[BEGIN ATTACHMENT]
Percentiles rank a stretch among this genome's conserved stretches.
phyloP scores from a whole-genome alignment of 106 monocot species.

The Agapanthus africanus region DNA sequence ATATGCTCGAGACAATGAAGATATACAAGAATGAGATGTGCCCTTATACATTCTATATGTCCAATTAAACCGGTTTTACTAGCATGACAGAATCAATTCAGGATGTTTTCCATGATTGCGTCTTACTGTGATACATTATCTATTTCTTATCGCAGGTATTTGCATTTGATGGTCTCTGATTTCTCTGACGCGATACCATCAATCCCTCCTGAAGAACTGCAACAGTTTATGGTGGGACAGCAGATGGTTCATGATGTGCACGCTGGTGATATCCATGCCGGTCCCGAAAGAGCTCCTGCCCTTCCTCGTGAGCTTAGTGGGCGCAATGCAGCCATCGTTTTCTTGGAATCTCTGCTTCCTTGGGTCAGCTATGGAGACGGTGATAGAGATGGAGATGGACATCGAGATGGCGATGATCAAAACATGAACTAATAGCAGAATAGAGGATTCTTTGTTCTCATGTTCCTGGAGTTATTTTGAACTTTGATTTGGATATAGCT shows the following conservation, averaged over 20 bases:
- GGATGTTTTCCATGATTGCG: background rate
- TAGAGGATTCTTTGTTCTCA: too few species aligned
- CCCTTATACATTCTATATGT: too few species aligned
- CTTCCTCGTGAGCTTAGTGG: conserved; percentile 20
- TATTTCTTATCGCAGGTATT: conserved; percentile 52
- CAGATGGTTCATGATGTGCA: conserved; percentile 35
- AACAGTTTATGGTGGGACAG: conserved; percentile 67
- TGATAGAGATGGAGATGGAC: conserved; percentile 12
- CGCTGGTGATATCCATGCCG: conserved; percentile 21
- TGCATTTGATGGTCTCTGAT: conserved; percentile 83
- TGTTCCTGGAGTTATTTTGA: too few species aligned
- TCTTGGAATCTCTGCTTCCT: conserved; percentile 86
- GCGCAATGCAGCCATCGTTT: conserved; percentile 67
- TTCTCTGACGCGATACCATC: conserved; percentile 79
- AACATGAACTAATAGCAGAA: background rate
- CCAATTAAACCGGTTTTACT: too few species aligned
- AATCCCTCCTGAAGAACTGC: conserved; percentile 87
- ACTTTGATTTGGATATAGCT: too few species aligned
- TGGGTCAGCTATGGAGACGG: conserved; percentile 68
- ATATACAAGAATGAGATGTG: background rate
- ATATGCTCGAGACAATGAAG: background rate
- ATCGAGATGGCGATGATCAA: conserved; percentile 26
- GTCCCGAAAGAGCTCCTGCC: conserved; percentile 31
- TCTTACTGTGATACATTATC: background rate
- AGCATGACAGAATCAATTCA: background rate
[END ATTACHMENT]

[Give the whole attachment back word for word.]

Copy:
Percentiles rank a stretch among this genome's conserved stretches.
phyloP scores from a whole-genome alignment of 106 monocot species.

The Agapanthus africanus region DNA sequence ATATGCTCGAGACAATGAAGATATACAAGAATGAGATGTGCCCTTATACATTCTATATGTCCAATTAAACCGGTTTTACTAGCATGACAGAATCAATTCAGGATGTTTTCCATGATTGCGTCTTACTGTGATACATTATCTATTTCTTATCGCAGGTATTTGCATTTGATGGTCTCTGATTTCTCTGACGCGATACCATCAATCCCTCCTGAAGAACTGCAACAGTTTATGGTGGGACAGCAGATGGTTCATGATGTGCACGCTGGTGATATCCATGCCGGTCCCGAAAGAGCTCCTGCCCTTCCTCGTGAGCTTAGTGGGCGCAATGCAGCCATCGTTTTCTTGGAATCTCTGCTTCCTTGGGTCAGCTATGGAGACGGTGATAGAGATGGAGATGGACATCGAGATGGCGATGATCAAAACATGAACTAATAGCAGAATAGAGGATTCTTTGTTCTCATGTTCCTGGAGTTATTTTGAACTTTGATTTGGATATAGCT shows the following conservation, averaged over 20 bases:
- GGATGTTTTCCATGATTGCG: background rate
- TAGAGGATTCTTTGTTCTCA: too few species aligned
- CCCTTATACATTCTATATGT: too few species aligned
- CTTCCTCGTGAGCTTAGTGG: conserved; percentile 20
- TATTTCTTATCGCAGGTATT: conserved; percentile 52
- CAGATGGTTCATGATGTGCA: conserved; percentile 35
- AACAGTTTATGGTGGGACAG: conserved; percentile 67
- TGATAGAGATGGAGATGGAC: conserved; percentile 12
- CGCTGGTGATATCCATGCCG: conserved; percentile 21
- TGCATTTGATGGTCTCTGAT: conserved; percentile 83
- TGTTCCTGGAGTTATTTTGA: too few species aligned
- TCTTGGAATCTCTGCTTCCT: conserved; percentile 86
- GCGCAATGCAGCCATCGTTT: conserved; percentile 67
- TTCTCTGACGCGATACCATC: conserved; percentile 79
- AACATGAACTAATAGCAGAA: background rate
- CCAATTAAACCGGTTTTACT: too few species aligned
- AATCCCTCCTGAAGAACTGC: conserved; percentile 87
- ACTTTGATTTGGATATAGCT: too few species aligned
- TGGGTCAGCTATGGAGACGG: conserved; percentile 68
- ATATACAAGAATGAGATGTG: background rate
- ATATGCTCGAGACAATGAAG: background rate
- ATCGAGATGGCGATGATCAA: conserved; percentile 26
- GTCCCGAAAGAGCTCCTGCC: conserved; percentile 31
- TCTTACTGTGATACATTATC: background rate
- AGCATGACAGAATCAATTCA: background rate